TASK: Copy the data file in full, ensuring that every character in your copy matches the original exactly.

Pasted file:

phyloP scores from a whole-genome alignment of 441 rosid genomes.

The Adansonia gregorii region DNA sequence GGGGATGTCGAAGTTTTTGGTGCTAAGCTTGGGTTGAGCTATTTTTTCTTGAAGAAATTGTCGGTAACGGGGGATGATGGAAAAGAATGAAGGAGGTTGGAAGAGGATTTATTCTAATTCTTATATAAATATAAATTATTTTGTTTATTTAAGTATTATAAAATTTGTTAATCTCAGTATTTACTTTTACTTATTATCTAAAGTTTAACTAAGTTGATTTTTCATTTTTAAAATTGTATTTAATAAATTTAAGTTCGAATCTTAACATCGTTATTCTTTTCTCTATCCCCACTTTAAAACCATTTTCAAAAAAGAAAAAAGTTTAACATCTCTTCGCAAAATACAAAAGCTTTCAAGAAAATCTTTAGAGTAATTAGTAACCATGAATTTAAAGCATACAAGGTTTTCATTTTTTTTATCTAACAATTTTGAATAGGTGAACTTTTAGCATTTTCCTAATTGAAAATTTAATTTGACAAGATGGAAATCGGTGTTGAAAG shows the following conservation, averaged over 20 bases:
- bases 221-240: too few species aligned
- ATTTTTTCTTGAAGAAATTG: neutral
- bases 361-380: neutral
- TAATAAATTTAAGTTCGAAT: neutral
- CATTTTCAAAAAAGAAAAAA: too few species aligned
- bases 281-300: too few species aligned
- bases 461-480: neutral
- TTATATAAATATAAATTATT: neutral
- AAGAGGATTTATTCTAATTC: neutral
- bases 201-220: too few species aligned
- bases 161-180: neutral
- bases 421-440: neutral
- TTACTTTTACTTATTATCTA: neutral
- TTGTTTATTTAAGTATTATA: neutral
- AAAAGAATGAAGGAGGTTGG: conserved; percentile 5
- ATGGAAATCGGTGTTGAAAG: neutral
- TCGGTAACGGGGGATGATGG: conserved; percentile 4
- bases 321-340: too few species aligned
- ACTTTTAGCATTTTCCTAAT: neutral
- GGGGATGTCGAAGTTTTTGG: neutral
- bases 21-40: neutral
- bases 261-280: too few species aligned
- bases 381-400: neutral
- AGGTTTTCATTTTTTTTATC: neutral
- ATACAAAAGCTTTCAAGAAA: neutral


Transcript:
phyloP scores from a whole-genome alignment of 441 rosid genomes.

The Adansonia gregorii region DNA sequence GGGGATGTCGAAGTTTTTGGTGCTAAGCTTGGGTTGAGCTATTTTTTCTTGAAGAAATTGTCGGTAACGGGGGATGATGGAAAAGAATGAAGGAGGTTGGAAGAGGATTTATTCTAATTCTTATATAAATATAAATTATTTTGTTTATTTAAGTATTATAAAATTTGTTAATCTCAGTATTTACTTTTACTTATTATCTAAAGTTTAACTAAGTTGATTTTTCATTTTTAAAATTGTATTTAATAAATTTAAGTTCGAATCTTAACATCGTTATTCTTTTCTCTATCCCCACTTTAAAACCATTTTCAAAAAAGAAAAAAGTTTAACATCTCTTCGCAAAATACAAAAGCTTTCAAGAAAATCTTTAGAGTAATTAGTAACCATGAATTTAAAGCATACAAGGTTTTCATTTTTTTTATCTAACAATTTTGAATAGGTGAACTTTTAGCATTTTCCTAATTGAAAATTTAATTTGACAAGATGGAAATCGGTGTTGAAAG shows the following conservation, averaged over 20 bases:
- bases 221-240: too few species aligned
- ATTTTTTCTTGAAGAAATTG: neutral
- bases 361-380: neutral
- TAATAAATTTAAGTTCGAAT: neutral
- CATTTTCAAAAAAGAAAAAA: too few species aligned
- bases 281-300: too few species aligned
- bases 461-480: neutral
- TTATATAAATATAAATTATT: neutral
- AAGAGGATTTATTCTAATTC: neutral
- bases 201-220: too few species aligned
- bases 161-180: neutral
- bases 421-440: neutral
- TTACTTTTACTTATTATCTA: neutral
- TTGTTTATTTAAGTATTATA: neutral
- AAAAGAATGAAGGAGGTTGG: conserved; percentile 5
- ATGGAAATCGGTGTTGAAAG: neutral
- TCGGTAACGGGGGATGATGG: conserved; percentile 4
- bases 321-340: too few species aligned
- ACTTTTAGCATTTTCCTAAT: neutral
- GGGGATGTCGAAGTTTTTGG: neutral
- bases 21-40: neutral
- bases 261-280: too few species aligned
- bases 381-400: neutral
- AGGTTTTCATTTTTTTTATC: neutral
- ATACAAAAGCTTTCAAGAAA: neutral